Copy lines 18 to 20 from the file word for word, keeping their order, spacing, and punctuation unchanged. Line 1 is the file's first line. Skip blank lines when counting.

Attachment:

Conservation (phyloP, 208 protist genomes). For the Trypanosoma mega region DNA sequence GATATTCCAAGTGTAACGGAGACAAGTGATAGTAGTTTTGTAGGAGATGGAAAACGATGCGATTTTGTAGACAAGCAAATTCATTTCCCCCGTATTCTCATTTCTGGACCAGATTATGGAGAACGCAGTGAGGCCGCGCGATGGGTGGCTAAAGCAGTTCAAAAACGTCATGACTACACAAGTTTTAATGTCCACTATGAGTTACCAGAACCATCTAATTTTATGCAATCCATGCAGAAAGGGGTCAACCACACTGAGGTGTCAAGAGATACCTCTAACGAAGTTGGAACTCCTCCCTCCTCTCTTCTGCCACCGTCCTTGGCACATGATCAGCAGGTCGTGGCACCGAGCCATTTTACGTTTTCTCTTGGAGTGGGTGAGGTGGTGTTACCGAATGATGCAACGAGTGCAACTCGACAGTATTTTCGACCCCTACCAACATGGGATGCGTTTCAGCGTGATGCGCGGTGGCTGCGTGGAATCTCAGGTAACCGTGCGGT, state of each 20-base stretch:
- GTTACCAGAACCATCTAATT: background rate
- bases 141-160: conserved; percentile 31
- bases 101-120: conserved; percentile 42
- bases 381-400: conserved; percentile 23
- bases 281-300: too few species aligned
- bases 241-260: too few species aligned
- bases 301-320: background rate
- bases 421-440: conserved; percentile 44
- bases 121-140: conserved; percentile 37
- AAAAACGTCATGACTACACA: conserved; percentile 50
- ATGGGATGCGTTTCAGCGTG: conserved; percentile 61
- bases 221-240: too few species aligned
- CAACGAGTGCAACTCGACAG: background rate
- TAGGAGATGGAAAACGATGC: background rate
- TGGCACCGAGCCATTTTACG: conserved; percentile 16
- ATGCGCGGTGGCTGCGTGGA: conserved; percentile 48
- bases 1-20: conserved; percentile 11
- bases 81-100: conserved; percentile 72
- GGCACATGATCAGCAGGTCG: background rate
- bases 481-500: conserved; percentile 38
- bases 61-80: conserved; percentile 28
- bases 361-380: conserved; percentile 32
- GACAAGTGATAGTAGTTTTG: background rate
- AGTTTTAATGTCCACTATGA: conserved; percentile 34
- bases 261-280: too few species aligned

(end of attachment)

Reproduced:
- bases 1-20: conserved; percentile 11
- bases 81-100: conserved; percentile 72
- GGCACATGATCAGCAGGTCG: background rate